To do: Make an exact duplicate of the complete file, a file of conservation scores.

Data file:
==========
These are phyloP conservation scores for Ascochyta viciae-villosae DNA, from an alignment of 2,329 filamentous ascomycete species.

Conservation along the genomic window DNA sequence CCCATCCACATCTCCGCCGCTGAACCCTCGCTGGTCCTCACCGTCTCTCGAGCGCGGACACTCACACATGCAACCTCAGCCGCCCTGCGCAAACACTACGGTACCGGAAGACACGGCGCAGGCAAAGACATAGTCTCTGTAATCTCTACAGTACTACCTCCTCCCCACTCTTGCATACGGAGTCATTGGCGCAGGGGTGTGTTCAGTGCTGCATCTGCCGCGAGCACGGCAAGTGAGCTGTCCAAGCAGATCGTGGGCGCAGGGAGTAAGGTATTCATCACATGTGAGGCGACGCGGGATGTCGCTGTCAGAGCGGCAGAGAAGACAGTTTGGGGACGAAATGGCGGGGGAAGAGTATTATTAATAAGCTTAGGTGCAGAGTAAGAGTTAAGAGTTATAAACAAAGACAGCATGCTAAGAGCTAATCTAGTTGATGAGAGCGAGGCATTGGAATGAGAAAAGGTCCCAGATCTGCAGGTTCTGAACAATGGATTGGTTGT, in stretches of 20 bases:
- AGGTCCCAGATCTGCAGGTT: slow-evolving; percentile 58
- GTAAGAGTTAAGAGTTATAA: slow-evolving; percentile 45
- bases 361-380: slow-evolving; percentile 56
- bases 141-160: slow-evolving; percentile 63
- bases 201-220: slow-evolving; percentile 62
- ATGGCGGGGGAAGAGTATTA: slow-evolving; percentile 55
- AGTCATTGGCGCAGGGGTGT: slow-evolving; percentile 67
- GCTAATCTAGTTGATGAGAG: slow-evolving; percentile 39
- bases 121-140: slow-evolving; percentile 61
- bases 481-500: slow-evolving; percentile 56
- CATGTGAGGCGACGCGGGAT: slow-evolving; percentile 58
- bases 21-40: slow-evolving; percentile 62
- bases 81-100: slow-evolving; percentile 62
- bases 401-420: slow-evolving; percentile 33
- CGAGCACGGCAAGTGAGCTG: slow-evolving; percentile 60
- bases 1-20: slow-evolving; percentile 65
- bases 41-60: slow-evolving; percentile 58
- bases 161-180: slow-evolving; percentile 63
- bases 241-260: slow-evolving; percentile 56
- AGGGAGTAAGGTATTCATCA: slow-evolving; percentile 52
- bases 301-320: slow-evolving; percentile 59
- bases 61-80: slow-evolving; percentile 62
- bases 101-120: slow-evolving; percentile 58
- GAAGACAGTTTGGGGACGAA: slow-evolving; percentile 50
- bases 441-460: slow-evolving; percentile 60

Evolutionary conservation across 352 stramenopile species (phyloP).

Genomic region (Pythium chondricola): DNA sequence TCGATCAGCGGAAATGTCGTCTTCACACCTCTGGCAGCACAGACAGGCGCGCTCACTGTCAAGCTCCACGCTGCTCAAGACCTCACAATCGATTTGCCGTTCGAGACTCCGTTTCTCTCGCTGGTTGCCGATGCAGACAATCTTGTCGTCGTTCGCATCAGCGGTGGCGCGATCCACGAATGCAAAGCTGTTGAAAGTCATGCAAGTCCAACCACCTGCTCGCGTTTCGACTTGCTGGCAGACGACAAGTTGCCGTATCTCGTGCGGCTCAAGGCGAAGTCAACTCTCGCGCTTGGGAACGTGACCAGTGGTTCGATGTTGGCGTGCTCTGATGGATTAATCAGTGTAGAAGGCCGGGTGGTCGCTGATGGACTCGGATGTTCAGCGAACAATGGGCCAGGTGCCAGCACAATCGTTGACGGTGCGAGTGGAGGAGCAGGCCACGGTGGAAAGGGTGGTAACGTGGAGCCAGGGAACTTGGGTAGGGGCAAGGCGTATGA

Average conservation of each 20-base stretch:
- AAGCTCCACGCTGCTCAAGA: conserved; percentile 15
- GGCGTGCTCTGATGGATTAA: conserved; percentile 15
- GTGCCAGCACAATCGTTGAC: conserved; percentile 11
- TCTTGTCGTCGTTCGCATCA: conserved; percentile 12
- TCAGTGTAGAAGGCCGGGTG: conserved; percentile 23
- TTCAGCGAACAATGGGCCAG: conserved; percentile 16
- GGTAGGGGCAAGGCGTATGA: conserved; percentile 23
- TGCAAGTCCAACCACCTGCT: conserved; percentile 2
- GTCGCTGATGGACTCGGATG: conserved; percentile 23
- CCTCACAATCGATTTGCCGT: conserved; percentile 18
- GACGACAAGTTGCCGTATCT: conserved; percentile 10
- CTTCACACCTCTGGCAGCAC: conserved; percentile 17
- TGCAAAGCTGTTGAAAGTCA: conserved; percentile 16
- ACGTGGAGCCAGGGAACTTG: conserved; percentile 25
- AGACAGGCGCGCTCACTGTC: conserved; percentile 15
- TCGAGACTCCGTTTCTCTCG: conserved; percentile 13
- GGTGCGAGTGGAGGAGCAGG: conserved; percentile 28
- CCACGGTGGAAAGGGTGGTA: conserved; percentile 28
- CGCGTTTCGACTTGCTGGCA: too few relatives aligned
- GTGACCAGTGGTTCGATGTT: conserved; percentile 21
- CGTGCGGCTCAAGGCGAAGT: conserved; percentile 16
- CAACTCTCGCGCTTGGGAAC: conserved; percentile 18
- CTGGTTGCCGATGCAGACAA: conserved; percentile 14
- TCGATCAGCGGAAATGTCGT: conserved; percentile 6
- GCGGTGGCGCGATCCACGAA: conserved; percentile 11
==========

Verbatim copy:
These are phyloP conservation scores for Ascochyta viciae-villosae DNA, from an alignment of 2,329 filamentous ascomycete species.

Conservation along the genomic window DNA sequence CCCATCCACATCTCCGCCGCTGAACCCTCGCTGGTCCTCACCGTCTCTCGAGCGCGGACACTCACACATGCAACCTCAGCCGCCCTGCGCAAACACTACGGTACCGGAAGACACGGCGCAGGCAAAGACATAGTCTCTGTAATCTCTACAGTACTACCTCCTCCCCACTCTTGCATACGGAGTCATTGGCGCAGGGGTGTGTTCAGTGCTGCATCTGCCGCGAGCACGGCAAGTGAGCTGTCCAAGCAGATCGTGGGCGCAGGGAGTAAGGTATTCATCACATGTGAGGCGACGCGGGATGTCGCTGTCAGAGCGGCAGAGAAGACAGTTTGGGGACGAAATGGCGGGGGAAGAGTATTATTAATAAGCTTAGGTGCAGAGTAAGAGTTAAGAGTTATAAACAAAGACAGCATGCTAAGAGCTAATCTAGTTGATGAGAGCGAGGCATTGGAATGAGAAAAGGTCCCAGATCTGCAGGTTCTGAACAATGGATTGGTTGT, in stretches of 20 bases:
- AGGTCCCAGATCTGCAGGTT: slow-evolving; percentile 58
- GTAAGAGTTAAGAGTTATAA: slow-evolving; percentile 45
- bases 361-380: slow-evolving; percentile 56
- bases 141-160: slow-evolving; percentile 63
- bases 201-220: slow-evolving; percentile 62
- ATGGCGGGGGAAGAGTATTA: slow-evolving; percentile 55
- AGTCATTGGCGCAGGGGTGT: slow-evolving; percentile 67
- GCTAATCTAGTTGATGAGAG: slow-evolving; percentile 39
- bases 121-140: slow-evolving; percentile 61
- bases 481-500: slow-evolving; percentile 56
- CATGTGAGGCGACGCGGGAT: slow-evolving; percentile 58
- bases 21-40: slow-evolving; percentile 62
- bases 81-100: slow-evolving; percentile 62
- bases 401-420: slow-evolving; percentile 33
- CGAGCACGGCAAGTGAGCTG: slow-evolving; percentile 60
- bases 1-20: slow-evolving; percentile 65
- bases 41-60: slow-evolving; percentile 58
- bases 161-180: slow-evolving; percentile 63
- bases 241-260: slow-evolving; percentile 56
- AGGGAGTAAGGTATTCATCA: slow-evolving; percentile 52
- bases 301-320: slow-evolving; percentile 59
- bases 61-80: slow-evolving; percentile 62
- bases 101-120: slow-evolving; percentile 58
- GAAGACAGTTTGGGGACGAA: slow-evolving; percentile 50
- bases 441-460: slow-evolving; percentile 60

Evolutionary conservation across 352 stramenopile species (phyloP).

Genomic region (Pythium chondricola): DNA sequence TCGATCAGCGGAAATGTCGTCTTCACACCTCTGGCAGCACAGACAGGCGCGCTCACTGTCAAGCTCCACGCTGCTCAAGACCTCACAATCGATTTGCCGTTCGAGACTCCGTTTCTCTCGCTGGTTGCCGATGCAGACAATCTTGTCGTCGTTCGCATCAGCGGTGGCGCGATCCACGAATGCAAAGCTGTTGAAAGTCATGCAAGTCCAACCACCTGCTCGCGTTTCGACTTGCTGGCAGACGACAAGTTGCCGTATCTCGTGCGGCTCAAGGCGAAGTCAACTCTCGCGCTTGGGAACGTGACCAGTGGTTCGATGTTGGCGTGCTCTGATGGATTAATCAGTGTAGAAGGCCGGGTGGTCGCTGATGGACTCGGATGTTCAGCGAACAATGGGCCAGGTGCCAGCACAATCGTTGACGGTGCGAGTGGAGGAGCAGGCCACGGTGGAAAGGGTGGTAACGTGGAGCCAGGGAACTTGGGTAGGGGCAAGGCGTATGA

Average conservation of each 20-base stretch:
- AAGCTCCACGCTGCTCAAGA: conserved; percentile 15
- GGCGTGCTCTGATGGATTAA: conserved; percentile 15
- GTGCCAGCACAATCGTTGAC: conserved; percentile 11
- TCTTGTCGTCGTTCGCATCA: conserved; percentile 12
- TCAGTGTAGAAGGCCGGGTG: conserved; percentile 23
- TTCAGCGAACAATGGGCCAG: conserved; percentile 16
- GGTAGGGGCAAGGCGTATGA: conserved; percentile 23
- TGCAAGTCCAACCACCTGCT: conserved; percentile 2
- GTCGCTGATGGACTCGGATG: conserved; percentile 23
- CCTCACAATCGATTTGCCGT: conserved; percentile 18
- GACGACAAGTTGCCGTATCT: conserved; percentile 10
- CTTCACACCTCTGGCAGCAC: conserved; percentile 17
- TGCAAAGCTGTTGAAAGTCA: conserved; percentile 16
- ACGTGGAGCCAGGGAACTTG: conserved; percentile 25
- AGACAGGCGCGCTCACTGTC: conserved; percentile 15
- TCGAGACTCCGTTTCTCTCG: conserved; percentile 13
- GGTGCGAGTGGAGGAGCAGG: conserved; percentile 28
- CCACGGTGGAAAGGGTGGTA: conserved; percentile 28
- CGCGTTTCGACTTGCTGGCA: too few relatives aligned
- GTGACCAGTGGTTCGATGTT: conserved; percentile 21
- CGTGCGGCTCAAGGCGAAGT: conserved; percentile 16
- CAACTCTCGCGCTTGGGAAC: conserved; percentile 18
- CTGGTTGCCGATGCAGACAA: conserved; percentile 14
- TCGATCAGCGGAAATGTCGT: conserved; percentile 6
- GCGGTGGCGCGATCCACGAA: conserved; percentile 11